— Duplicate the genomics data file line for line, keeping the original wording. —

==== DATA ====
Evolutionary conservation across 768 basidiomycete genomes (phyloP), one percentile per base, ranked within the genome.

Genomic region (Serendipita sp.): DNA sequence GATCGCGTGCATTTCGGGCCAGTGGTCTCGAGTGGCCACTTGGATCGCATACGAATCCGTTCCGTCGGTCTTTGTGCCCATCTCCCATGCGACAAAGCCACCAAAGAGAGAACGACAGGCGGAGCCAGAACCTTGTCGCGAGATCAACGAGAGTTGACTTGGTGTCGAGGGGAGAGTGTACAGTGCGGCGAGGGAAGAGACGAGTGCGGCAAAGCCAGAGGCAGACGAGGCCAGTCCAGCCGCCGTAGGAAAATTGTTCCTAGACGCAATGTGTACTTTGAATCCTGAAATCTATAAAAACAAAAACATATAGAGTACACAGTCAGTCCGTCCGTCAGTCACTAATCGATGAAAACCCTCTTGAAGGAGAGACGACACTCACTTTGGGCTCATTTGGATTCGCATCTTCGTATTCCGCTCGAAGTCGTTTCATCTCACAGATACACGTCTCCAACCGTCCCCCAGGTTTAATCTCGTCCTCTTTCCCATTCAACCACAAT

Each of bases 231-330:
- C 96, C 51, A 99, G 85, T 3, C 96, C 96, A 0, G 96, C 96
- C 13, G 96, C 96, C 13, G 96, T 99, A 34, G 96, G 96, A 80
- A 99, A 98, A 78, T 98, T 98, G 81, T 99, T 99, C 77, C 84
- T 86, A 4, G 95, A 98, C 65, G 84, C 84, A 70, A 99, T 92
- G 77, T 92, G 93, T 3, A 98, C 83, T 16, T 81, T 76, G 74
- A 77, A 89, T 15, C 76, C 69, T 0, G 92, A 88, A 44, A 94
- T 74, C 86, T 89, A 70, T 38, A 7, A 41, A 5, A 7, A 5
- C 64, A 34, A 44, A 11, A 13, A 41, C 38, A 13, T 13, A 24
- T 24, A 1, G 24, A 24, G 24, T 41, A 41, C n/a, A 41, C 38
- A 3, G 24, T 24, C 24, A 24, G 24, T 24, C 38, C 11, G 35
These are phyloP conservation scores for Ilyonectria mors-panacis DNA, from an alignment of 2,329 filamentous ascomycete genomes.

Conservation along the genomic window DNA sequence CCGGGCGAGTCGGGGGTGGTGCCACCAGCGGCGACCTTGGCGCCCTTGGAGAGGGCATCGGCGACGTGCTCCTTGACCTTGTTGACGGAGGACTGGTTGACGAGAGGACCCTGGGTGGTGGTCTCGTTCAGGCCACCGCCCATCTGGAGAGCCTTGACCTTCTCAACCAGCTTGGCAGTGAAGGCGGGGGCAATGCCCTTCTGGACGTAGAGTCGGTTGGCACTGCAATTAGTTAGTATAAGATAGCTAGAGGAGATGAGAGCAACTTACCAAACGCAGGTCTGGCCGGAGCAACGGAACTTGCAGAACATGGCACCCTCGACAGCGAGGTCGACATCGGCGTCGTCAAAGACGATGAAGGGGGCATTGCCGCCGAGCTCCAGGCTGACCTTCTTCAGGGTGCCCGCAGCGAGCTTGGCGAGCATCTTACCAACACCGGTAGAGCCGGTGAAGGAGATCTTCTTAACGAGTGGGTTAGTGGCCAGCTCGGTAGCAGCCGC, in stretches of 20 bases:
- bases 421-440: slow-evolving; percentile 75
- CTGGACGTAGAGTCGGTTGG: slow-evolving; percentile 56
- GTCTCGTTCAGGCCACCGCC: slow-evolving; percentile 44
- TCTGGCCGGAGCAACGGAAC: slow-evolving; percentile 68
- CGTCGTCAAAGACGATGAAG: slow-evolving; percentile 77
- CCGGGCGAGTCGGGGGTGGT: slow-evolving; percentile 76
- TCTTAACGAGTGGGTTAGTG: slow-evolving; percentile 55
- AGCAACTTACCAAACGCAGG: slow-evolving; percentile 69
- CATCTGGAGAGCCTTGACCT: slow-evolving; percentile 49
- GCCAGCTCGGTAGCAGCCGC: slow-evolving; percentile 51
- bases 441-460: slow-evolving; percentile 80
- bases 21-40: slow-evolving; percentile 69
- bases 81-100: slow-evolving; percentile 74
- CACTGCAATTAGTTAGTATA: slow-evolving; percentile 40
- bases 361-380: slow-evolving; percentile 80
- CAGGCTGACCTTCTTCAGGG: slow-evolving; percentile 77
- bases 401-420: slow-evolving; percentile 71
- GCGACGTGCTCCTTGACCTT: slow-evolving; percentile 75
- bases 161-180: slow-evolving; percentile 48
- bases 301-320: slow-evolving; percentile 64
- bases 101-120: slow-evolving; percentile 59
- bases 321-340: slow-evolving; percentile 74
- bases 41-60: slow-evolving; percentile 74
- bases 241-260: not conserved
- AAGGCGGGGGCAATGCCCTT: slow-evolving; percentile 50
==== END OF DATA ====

Evolutionary conservation across 768 basidiomycete genomes (phyloP), one percentile per base, ranked within the genome.

Genomic region (Serendipita sp.): DNA sequence GATCGCGTGCATTTCGGGCCAGTGGTCTCGAGTGGCCACTTGGATCGCATACGAATCCGTTCCGTCGGTCTTTGTGCCCATCTCCCATGCGACAAAGCCACCAAAGAGAGAACGACAGGCGGAGCCAGAACCTTGTCGCGAGATCAACGAGAGTTGACTTGGTGTCGAGGGGAGAGTGTACAGTGCGGCGAGGGAAGAGACGAGTGCGGCAAAGCCAGAGGCAGACGAGGCCAGTCCAGCCGCCGTAGGAAAATTGTTCCTAGACGCAATGTGTACTTTGAATCCTGAAATCTATAAAAACAAAAACATATAGAGTACACAGTCAGTCCGTCCGTCAGTCACTAATCGATGAAAACCCTCTTGAAGGAGAGACGACACTCACTTTGGGCTCATTTGGATTCGCATCTTCGTATTCCGCTCGAAGTCGTTTCATCTCACAGATACACGTCTCCAACCGTCCCCCAGGTTTAATCTCGTCCTCTTTCCCATTCAACCACAAT

Each of bases 231-330:
- C 96, C 51, A 99, G 85, T 3, C 96, C 96, A 0, G 96, C 96
- C 13, G 96, C 96, C 13, G 96, T 99, A 34, G 96, G 96, A 80
- A 99, A 98, A 78, T 98, T 98, G 81, T 99, T 99, C 77, C 84
- T 86, A 4, G 95, A 98, C 65, G 84, C 84, A 70, A 99, T 92
- G 77, T 92, G 93, T 3, A 98, C 83, T 16, T 81, T 76, G 74
- A 77, A 89, T 15, C 76, C 69, T 0, G 92, A 88, A 44, A 94
- T 74, C 86, T 89, A 70, T 38, A 7, A 41, A 5, A 7, A 5
- C 64, A 34, A 44, A 11, A 13, A 41, C 38, A 13, T 13, A 24
- T 24, A 1, G 24, A 24, G 24, T 41, A 41, C n/a, A 41, C 38
- A 3, G 24, T 24, C 24, A 24, G 24, T 24, C 38, C 11, G 35
These are phyloP conservation scores for Ilyonectria mors-panacis DNA, from an alignment of 2,329 filamentous ascomycete genomes.

Conservation along the genomic window DNA sequence CCGGGCGAGTCGGGGGTGGTGCCACCAGCGGCGACCTTGGCGCCCTTGGAGAGGGCATCGGCGACGTGCTCCTTGACCTTGTTGACGGAGGACTGGTTGACGAGAGGACCCTGGGTGGTGGTCTCGTTCAGGCCACCGCCCATCTGGAGAGCCTTGACCTTCTCAACCAGCTTGGCAGTGAAGGCGGGGGCAATGCCCTTCTGGACGTAGAGTCGGTTGGCACTGCAATTAGTTAGTATAAGATAGCTAGAGGAGATGAGAGCAACTTACCAAACGCAGGTCTGGCCGGAGCAACGGAACTTGCAGAACATGGCACCCTCGACAGCGAGGTCGACATCGGCGTCGTCAAAGACGATGAAGGGGGCATTGCCGCCGAGCTCCAGGCTGACCTTCTTCAGGGTGCCCGCAGCGAGCTTGGCGAGCATCTTACCAACACCGGTAGAGCCGGTGAAGGAGATCTTCTTAACGAGTGGGTTAGTGGCCAGCTCGGTAGCAGCCGC, in stretches of 20 bases:
- bases 421-440: slow-evolving; percentile 75
- CTGGACGTAGAGTCGGTTGG: slow-evolving; percentile 56
- GTCTCGTTCAGGCCACCGCC: slow-evolving; percentile 44
- TCTGGCCGGAGCAACGGAAC: slow-evolving; percentile 68
- CGTCGTCAAAGACGATGAAG: slow-evolving; percentile 77
- CCGGGCGAGTCGGGGGTGGT: slow-evolving; percentile 76
- TCTTAACGAGTGGGTTAGTG: slow-evolving; percentile 55
- AGCAACTTACCAAACGCAGG: slow-evolving; percentile 69
- CATCTGGAGAGCCTTGACCT: slow-evolving; percentile 49
- GCCAGCTCGGTAGCAGCCGC: slow-evolving; percentile 51
- bases 441-460: slow-evolving; percentile 80
- bases 21-40: slow-evolving; percentile 69
- bases 81-100: slow-evolving; percentile 74
- CACTGCAATTAGTTAGTATA: slow-evolving; percentile 40
- bases 361-380: slow-evolving; percentile 80
- CAGGCTGACCTTCTTCAGGG: slow-evolving; percentile 77
- bases 401-420: slow-evolving; percentile 71
- GCGACGTGCTCCTTGACCTT: slow-evolving; percentile 75
- bases 161-180: slow-evolving; percentile 48
- bases 301-320: slow-evolving; percentile 64
- bases 101-120: slow-evolving; percentile 59
- bases 321-340: slow-evolving; percentile 74
- bases 41-60: slow-evolving; percentile 74
- bases 241-260: not conserved
- AAGGCGGGGGCAATGCCCTT: slow-evolving; percentile 50